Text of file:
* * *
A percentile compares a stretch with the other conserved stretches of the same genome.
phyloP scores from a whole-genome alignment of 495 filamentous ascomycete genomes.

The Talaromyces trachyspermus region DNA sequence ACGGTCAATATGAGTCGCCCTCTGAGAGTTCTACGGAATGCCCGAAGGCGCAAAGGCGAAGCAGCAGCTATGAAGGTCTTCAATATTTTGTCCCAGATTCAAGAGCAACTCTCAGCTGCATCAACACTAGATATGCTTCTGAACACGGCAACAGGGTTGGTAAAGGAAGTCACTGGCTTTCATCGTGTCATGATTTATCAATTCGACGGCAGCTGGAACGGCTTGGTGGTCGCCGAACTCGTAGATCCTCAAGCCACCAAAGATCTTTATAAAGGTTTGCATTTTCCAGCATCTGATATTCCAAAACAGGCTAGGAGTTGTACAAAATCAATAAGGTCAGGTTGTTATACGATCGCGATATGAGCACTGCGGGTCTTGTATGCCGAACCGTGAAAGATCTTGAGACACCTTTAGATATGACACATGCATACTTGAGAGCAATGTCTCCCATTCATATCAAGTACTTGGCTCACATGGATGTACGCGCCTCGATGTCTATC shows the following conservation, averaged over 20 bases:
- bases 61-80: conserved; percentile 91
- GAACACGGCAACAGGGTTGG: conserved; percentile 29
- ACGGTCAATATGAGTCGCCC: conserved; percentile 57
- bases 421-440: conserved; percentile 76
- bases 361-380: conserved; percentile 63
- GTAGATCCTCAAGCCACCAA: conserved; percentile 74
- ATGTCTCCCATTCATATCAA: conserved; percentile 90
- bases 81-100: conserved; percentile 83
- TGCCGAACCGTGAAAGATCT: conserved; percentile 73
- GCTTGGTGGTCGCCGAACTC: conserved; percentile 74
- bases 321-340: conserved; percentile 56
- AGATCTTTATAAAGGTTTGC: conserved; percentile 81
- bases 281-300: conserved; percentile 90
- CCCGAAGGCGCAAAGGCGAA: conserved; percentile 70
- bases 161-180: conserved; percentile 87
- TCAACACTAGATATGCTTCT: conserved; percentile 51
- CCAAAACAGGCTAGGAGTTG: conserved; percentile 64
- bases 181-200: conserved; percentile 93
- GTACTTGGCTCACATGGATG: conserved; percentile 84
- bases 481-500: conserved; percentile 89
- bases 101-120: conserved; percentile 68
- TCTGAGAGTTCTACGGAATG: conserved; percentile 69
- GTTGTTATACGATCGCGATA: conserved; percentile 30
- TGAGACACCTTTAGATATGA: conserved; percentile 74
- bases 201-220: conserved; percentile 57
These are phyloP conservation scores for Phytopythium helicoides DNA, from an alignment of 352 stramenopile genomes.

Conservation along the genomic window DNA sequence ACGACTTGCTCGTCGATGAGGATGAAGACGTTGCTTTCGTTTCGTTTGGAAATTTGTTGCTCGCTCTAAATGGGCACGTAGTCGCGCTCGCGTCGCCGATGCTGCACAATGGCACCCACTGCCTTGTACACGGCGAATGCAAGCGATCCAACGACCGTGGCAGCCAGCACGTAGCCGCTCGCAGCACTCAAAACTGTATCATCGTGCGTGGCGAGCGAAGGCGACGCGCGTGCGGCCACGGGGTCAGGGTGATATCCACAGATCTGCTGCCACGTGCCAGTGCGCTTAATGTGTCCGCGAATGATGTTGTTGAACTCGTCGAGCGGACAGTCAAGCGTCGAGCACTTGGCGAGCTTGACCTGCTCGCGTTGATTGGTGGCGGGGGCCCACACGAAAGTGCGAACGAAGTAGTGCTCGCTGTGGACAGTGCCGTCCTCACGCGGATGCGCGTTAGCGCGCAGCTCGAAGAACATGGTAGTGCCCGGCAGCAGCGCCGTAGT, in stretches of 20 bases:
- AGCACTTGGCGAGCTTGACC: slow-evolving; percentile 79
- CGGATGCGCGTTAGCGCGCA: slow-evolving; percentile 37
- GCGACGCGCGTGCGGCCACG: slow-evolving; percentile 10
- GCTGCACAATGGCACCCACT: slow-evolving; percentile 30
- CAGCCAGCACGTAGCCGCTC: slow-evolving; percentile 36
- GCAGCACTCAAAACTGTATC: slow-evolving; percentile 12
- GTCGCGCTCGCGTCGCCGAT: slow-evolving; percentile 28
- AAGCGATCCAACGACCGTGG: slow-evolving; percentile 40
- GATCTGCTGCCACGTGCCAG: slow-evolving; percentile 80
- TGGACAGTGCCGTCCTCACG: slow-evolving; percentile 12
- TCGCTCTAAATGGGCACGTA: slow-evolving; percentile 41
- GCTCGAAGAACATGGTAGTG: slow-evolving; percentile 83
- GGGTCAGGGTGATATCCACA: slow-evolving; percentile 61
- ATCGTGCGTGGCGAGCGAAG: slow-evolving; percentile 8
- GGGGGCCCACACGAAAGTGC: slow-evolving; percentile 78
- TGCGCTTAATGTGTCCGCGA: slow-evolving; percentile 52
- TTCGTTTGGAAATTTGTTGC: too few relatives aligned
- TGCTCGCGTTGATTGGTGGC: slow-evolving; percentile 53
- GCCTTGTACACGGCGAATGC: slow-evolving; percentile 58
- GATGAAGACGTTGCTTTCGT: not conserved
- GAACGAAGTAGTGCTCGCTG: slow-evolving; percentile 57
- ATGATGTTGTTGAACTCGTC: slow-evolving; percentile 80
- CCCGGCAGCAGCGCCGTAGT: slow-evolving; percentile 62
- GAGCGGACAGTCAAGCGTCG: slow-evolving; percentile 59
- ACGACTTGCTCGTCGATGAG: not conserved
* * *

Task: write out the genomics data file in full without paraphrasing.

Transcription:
A percentile compares a stretch with the other conserved stretches of the same genome.
phyloP scores from a whole-genome alignment of 495 filamentous ascomycete genomes.

The Talaromyces trachyspermus region DNA sequence ACGGTCAATATGAGTCGCCCTCTGAGAGTTCTACGGAATGCCCGAAGGCGCAAAGGCGAAGCAGCAGCTATGAAGGTCTTCAATATTTTGTCCCAGATTCAAGAGCAACTCTCAGCTGCATCAACACTAGATATGCTTCTGAACACGGCAACAGGGTTGGTAAAGGAAGTCACTGGCTTTCATCGTGTCATGATTTATCAATTCGACGGCAGCTGGAACGGCTTGGTGGTCGCCGAACTCGTAGATCCTCAAGCCACCAAAGATCTTTATAAAGGTTTGCATTTTCCAGCATCTGATATTCCAAAACAGGCTAGGAGTTGTACAAAATCAATAAGGTCAGGTTGTTATACGATCGCGATATGAGCACTGCGGGTCTTGTATGCCGAACCGTGAAAGATCTTGAGACACCTTTAGATATGACACATGCATACTTGAGAGCAATGTCTCCCATTCATATCAAGTACTTGGCTCACATGGATGTACGCGCCTCGATGTCTATC shows the following conservation, averaged over 20 bases:
- bases 61-80: conserved; percentile 91
- GAACACGGCAACAGGGTTGG: conserved; percentile 29
- ACGGTCAATATGAGTCGCCC: conserved; percentile 57
- bases 421-440: conserved; percentile 76
- bases 361-380: conserved; percentile 63
- GTAGATCCTCAAGCCACCAA: conserved; percentile 74
- ATGTCTCCCATTCATATCAA: conserved; percentile 90
- bases 81-100: conserved; percentile 83
- TGCCGAACCGTGAAAGATCT: conserved; percentile 73
- GCTTGGTGGTCGCCGAACTC: conserved; percentile 74
- bases 321-340: conserved; percentile 56
- AGATCTTTATAAAGGTTTGC: conserved; percentile 81
- bases 281-300: conserved; percentile 90
- CCCGAAGGCGCAAAGGCGAA: conserved; percentile 70
- bases 161-180: conserved; percentile 87
- TCAACACTAGATATGCTTCT: conserved; percentile 51
- CCAAAACAGGCTAGGAGTTG: conserved; percentile 64
- bases 181-200: conserved; percentile 93
- GTACTTGGCTCACATGGATG: conserved; percentile 84
- bases 481-500: conserved; percentile 89
- bases 101-120: conserved; percentile 68
- TCTGAGAGTTCTACGGAATG: conserved; percentile 69
- GTTGTTATACGATCGCGATA: conserved; percentile 30
- TGAGACACCTTTAGATATGA: conserved; percentile 74
- bases 201-220: conserved; percentile 57
These are phyloP conservation scores for Phytopythium helicoides DNA, from an alignment of 352 stramenopile genomes.

Conservation along the genomic window DNA sequence ACGACTTGCTCGTCGATGAGGATGAAGACGTTGCTTTCGTTTCGTTTGGAAATTTGTTGCTCGCTCTAAATGGGCACGTAGTCGCGCTCGCGTCGCCGATGCTGCACAATGGCACCCACTGCCTTGTACACGGCGAATGCAAGCGATCCAACGACCGTGGCAGCCAGCACGTAGCCGCTCGCAGCACTCAAAACTGTATCATCGTGCGTGGCGAGCGAAGGCGACGCGCGTGCGGCCACGGGGTCAGGGTGATATCCACAGATCTGCTGCCACGTGCCAGTGCGCTTAATGTGTCCGCGAATGATGTTGTTGAACTCGTCGAGCGGACAGTCAAGCGTCGAGCACTTGGCGAGCTTGACCTGCTCGCGTTGATTGGTGGCGGGGGCCCACACGAAAGTGCGAACGAAGTAGTGCTCGCTGTGGACAGTGCCGTCCTCACGCGGATGCGCGTTAGCGCGCAGCTCGAAGAACATGGTAGTGCCCGGCAGCAGCGCCGTAGT, in stretches of 20 bases:
- AGCACTTGGCGAGCTTGACC: slow-evolving; percentile 79
- CGGATGCGCGTTAGCGCGCA: slow-evolving; percentile 37
- GCGACGCGCGTGCGGCCACG: slow-evolving; percentile 10
- GCTGCACAATGGCACCCACT: slow-evolving; percentile 30
- CAGCCAGCACGTAGCCGCTC: slow-evolving; percentile 36
- GCAGCACTCAAAACTGTATC: slow-evolving; percentile 12
- GTCGCGCTCGCGTCGCCGAT: slow-evolving; percentile 28
- AAGCGATCCAACGACCGTGG: slow-evolving; percentile 40
- GATCTGCTGCCACGTGCCAG: slow-evolving; percentile 80
- TGGACAGTGCCGTCCTCACG: slow-evolving; percentile 12
- TCGCTCTAAATGGGCACGTA: slow-evolving; percentile 41
- GCTCGAAGAACATGGTAGTG: slow-evolving; percentile 83
- GGGTCAGGGTGATATCCACA: slow-evolving; percentile 61
- ATCGTGCGTGGCGAGCGAAG: slow-evolving; percentile 8
- GGGGGCCCACACGAAAGTGC: slow-evolving; percentile 78
- TGCGCTTAATGTGTCCGCGA: slow-evolving; percentile 52
- TTCGTTTGGAAATTTGTTGC: too few relatives aligned
- TGCTCGCGTTGATTGGTGGC: slow-evolving; percentile 53
- GCCTTGTACACGGCGAATGC: slow-evolving; percentile 58
- GATGAAGACGTTGCTTTCGT: not conserved
- GAACGAAGTAGTGCTCGCTG: slow-evolving; percentile 57
- ATGATGTTGTTGAACTCGTC: slow-evolving; percentile 80
- CCCGGCAGCAGCGCCGTAGT: slow-evolving; percentile 62
- GAGCGGACAGTCAAGCGTCG: slow-evolving; percentile 59
- ACGACTTGCTCGTCGATGAG: not conserved